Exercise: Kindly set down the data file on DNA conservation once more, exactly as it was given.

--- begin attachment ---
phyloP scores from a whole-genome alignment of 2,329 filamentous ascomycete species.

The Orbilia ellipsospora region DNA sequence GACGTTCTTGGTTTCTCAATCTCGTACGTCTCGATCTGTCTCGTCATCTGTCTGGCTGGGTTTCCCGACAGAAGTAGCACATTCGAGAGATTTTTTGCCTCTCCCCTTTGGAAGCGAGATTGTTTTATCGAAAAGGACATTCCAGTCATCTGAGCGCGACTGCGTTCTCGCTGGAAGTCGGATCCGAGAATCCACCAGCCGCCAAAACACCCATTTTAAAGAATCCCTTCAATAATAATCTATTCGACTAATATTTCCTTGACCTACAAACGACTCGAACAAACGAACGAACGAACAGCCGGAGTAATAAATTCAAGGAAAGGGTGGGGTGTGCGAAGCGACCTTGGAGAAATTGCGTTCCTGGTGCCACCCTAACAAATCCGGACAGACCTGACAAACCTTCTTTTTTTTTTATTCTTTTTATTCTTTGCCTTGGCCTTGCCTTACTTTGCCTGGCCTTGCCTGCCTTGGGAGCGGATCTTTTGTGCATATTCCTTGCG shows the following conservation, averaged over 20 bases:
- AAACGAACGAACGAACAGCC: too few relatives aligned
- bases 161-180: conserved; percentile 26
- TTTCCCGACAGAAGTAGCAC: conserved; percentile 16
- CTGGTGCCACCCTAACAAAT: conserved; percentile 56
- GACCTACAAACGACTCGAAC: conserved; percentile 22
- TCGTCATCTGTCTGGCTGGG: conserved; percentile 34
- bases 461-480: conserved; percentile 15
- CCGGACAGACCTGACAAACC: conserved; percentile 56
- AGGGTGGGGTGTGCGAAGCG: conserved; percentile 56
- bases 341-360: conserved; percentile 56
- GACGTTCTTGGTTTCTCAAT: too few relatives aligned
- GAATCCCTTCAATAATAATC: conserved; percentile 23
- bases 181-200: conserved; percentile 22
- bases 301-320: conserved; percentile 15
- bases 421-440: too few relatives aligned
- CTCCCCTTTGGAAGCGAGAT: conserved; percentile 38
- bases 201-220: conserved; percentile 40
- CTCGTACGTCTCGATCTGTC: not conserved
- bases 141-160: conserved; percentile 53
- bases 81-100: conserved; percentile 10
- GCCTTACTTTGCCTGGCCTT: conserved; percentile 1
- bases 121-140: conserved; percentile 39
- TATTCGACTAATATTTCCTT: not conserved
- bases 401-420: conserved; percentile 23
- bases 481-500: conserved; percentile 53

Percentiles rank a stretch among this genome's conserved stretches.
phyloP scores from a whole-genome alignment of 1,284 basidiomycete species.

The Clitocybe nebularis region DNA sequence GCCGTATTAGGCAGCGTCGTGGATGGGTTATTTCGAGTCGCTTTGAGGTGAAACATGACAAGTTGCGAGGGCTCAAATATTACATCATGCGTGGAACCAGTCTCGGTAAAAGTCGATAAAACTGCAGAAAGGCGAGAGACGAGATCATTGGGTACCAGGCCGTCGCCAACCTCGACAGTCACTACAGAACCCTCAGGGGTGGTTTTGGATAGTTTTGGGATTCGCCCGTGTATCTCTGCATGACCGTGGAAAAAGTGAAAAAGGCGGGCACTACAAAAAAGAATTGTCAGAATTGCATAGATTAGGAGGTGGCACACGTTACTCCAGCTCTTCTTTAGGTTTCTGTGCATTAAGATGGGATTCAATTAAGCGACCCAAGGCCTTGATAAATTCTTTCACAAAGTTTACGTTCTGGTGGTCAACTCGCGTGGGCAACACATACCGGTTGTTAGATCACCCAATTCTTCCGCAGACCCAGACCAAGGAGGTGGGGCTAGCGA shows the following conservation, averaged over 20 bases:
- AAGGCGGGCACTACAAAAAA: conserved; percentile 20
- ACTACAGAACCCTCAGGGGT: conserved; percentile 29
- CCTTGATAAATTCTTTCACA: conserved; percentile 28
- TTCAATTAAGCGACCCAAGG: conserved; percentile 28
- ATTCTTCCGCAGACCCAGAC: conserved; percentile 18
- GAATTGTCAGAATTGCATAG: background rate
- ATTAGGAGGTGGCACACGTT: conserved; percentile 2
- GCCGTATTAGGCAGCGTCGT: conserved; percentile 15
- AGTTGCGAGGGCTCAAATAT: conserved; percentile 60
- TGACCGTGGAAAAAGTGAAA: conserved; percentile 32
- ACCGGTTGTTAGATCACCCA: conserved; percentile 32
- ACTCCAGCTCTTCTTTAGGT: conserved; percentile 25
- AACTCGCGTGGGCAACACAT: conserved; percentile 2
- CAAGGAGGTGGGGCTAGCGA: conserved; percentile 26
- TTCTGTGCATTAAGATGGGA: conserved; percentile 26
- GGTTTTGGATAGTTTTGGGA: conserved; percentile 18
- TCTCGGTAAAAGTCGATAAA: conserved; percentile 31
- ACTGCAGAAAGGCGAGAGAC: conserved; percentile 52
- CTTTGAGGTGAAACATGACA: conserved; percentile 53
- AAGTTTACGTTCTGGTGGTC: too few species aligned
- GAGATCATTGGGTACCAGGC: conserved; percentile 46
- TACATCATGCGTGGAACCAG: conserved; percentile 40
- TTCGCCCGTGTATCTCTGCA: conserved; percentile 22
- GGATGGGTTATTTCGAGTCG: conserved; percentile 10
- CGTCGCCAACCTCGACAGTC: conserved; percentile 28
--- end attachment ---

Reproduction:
phyloP scores from a whole-genome alignment of 2,329 filamentous ascomycete species.

The Orbilia ellipsospora region DNA sequence GACGTTCTTGGTTTCTCAATCTCGTACGTCTCGATCTGTCTCGTCATCTGTCTGGCTGGGTTTCCCGACAGAAGTAGCACATTCGAGAGATTTTTTGCCTCTCCCCTTTGGAAGCGAGATTGTTTTATCGAAAAGGACATTCCAGTCATCTGAGCGCGACTGCGTTCTCGCTGGAAGTCGGATCCGAGAATCCACCAGCCGCCAAAACACCCATTTTAAAGAATCCCTTCAATAATAATCTATTCGACTAATATTTCCTTGACCTACAAACGACTCGAACAAACGAACGAACGAACAGCCGGAGTAATAAATTCAAGGAAAGGGTGGGGTGTGCGAAGCGACCTTGGAGAAATTGCGTTCCTGGTGCCACCCTAACAAATCCGGACAGACCTGACAAACCTTCTTTTTTTTTTATTCTTTTTATTCTTTGCCTTGGCCTTGCCTTACTTTGCCTGGCCTTGCCTGCCTTGGGAGCGGATCTTTTGTGCATATTCCTTGCG shows the following conservation, averaged over 20 bases:
- AAACGAACGAACGAACAGCC: too few relatives aligned
- bases 161-180: conserved; percentile 26
- TTTCCCGACAGAAGTAGCAC: conserved; percentile 16
- CTGGTGCCACCCTAACAAAT: conserved; percentile 56
- GACCTACAAACGACTCGAAC: conserved; percentile 22
- TCGTCATCTGTCTGGCTGGG: conserved; percentile 34
- bases 461-480: conserved; percentile 15
- CCGGACAGACCTGACAAACC: conserved; percentile 56
- AGGGTGGGGTGTGCGAAGCG: conserved; percentile 56
- bases 341-360: conserved; percentile 56
- GACGTTCTTGGTTTCTCAAT: too few relatives aligned
- GAATCCCTTCAATAATAATC: conserved; percentile 23
- bases 181-200: conserved; percentile 22
- bases 301-320: conserved; percentile 15
- bases 421-440: too few relatives aligned
- CTCCCCTTTGGAAGCGAGAT: conserved; percentile 38
- bases 201-220: conserved; percentile 40
- CTCGTACGTCTCGATCTGTC: not conserved
- bases 141-160: conserved; percentile 53
- bases 81-100: conserved; percentile 10
- GCCTTACTTTGCCTGGCCTT: conserved; percentile 1
- bases 121-140: conserved; percentile 39
- TATTCGACTAATATTTCCTT: not conserved
- bases 401-420: conserved; percentile 23
- bases 481-500: conserved; percentile 53

Percentiles rank a stretch among this genome's conserved stretches.
phyloP scores from a whole-genome alignment of 1,284 basidiomycete species.

The Clitocybe nebularis region DNA sequence GCCGTATTAGGCAGCGTCGTGGATGGGTTATTTCGAGTCGCTTTGAGGTGAAACATGACAAGTTGCGAGGGCTCAAATATTACATCATGCGTGGAACCAGTCTCGGTAAAAGTCGATAAAACTGCAGAAAGGCGAGAGACGAGATCATTGGGTACCAGGCCGTCGCCAACCTCGACAGTCACTACAGAACCCTCAGGGGTGGTTTTGGATAGTTTTGGGATTCGCCCGTGTATCTCTGCATGACCGTGGAAAAAGTGAAAAAGGCGGGCACTACAAAAAAGAATTGTCAGAATTGCATAGATTAGGAGGTGGCACACGTTACTCCAGCTCTTCTTTAGGTTTCTGTGCATTAAGATGGGATTCAATTAAGCGACCCAAGGCCTTGATAAATTCTTTCACAAAGTTTACGTTCTGGTGGTCAACTCGCGTGGGCAACACATACCGGTTGTTAGATCACCCAATTCTTCCGCAGACCCAGACCAAGGAGGTGGGGCTAGCGA shows the following conservation, averaged over 20 bases:
- AAGGCGGGCACTACAAAAAA: conserved; percentile 20
- ACTACAGAACCCTCAGGGGT: conserved; percentile 29
- CCTTGATAAATTCTTTCACA: conserved; percentile 28
- TTCAATTAAGCGACCCAAGG: conserved; percentile 28
- ATTCTTCCGCAGACCCAGAC: conserved; percentile 18
- GAATTGTCAGAATTGCATAG: background rate
- ATTAGGAGGTGGCACACGTT: conserved; percentile 2
- GCCGTATTAGGCAGCGTCGT: conserved; percentile 15
- AGTTGCGAGGGCTCAAATAT: conserved; percentile 60
- TGACCGTGGAAAAAGTGAAA: conserved; percentile 32
- ACCGGTTGTTAGATCACCCA: conserved; percentile 32
- ACTCCAGCTCTTCTTTAGGT: conserved; percentile 25
- AACTCGCGTGGGCAACACAT: conserved; percentile 2
- CAAGGAGGTGGGGCTAGCGA: conserved; percentile 26
- TTCTGTGCATTAAGATGGGA: conserved; percentile 26
- GGTTTTGGATAGTTTTGGGA: conserved; percentile 18
- TCTCGGTAAAAGTCGATAAA: conserved; percentile 31
- ACTGCAGAAAGGCGAGAGAC: conserved; percentile 52
- CTTTGAGGTGAAACATGACA: conserved; percentile 53
- AAGTTTACGTTCTGGTGGTC: too few species aligned
- GAGATCATTGGGTACCAGGC: conserved; percentile 46
- TACATCATGCGTGGAACCAG: conserved; percentile 40
- TTCGCCCGTGTATCTCTGCA: conserved; percentile 22
- GGATGGGTTATTTCGAGTCG: conserved; percentile 10
- CGTCGCCAACCTCGACAGTC: conserved; percentile 28